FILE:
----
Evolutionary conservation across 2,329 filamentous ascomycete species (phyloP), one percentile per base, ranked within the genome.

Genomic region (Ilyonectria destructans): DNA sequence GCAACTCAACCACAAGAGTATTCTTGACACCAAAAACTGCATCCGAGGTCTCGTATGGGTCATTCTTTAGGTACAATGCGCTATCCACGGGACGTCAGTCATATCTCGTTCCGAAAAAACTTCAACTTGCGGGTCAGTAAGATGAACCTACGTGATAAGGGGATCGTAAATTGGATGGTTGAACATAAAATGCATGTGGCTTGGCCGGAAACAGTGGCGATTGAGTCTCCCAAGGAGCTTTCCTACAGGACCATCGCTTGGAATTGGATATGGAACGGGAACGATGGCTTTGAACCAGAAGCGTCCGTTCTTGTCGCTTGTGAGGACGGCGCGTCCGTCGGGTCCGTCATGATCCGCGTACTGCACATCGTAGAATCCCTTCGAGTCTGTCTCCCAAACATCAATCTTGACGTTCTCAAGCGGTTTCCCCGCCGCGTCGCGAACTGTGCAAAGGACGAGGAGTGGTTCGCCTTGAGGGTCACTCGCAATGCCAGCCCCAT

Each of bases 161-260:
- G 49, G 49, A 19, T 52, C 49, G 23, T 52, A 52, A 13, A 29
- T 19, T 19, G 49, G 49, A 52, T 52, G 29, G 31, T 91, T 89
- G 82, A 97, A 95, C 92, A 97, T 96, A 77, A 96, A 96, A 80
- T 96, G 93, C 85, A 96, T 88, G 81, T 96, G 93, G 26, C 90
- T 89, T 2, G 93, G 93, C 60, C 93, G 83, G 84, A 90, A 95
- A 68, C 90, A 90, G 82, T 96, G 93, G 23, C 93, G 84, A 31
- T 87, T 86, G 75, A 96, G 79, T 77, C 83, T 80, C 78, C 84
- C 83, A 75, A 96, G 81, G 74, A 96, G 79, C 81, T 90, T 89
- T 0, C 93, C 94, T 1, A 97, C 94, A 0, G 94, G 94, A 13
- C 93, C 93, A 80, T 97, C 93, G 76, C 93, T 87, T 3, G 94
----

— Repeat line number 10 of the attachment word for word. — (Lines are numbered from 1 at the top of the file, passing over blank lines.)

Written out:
- T 87, T 86, G 75, A 96, G 79, T 77, C 83, T 80, C 78, C 84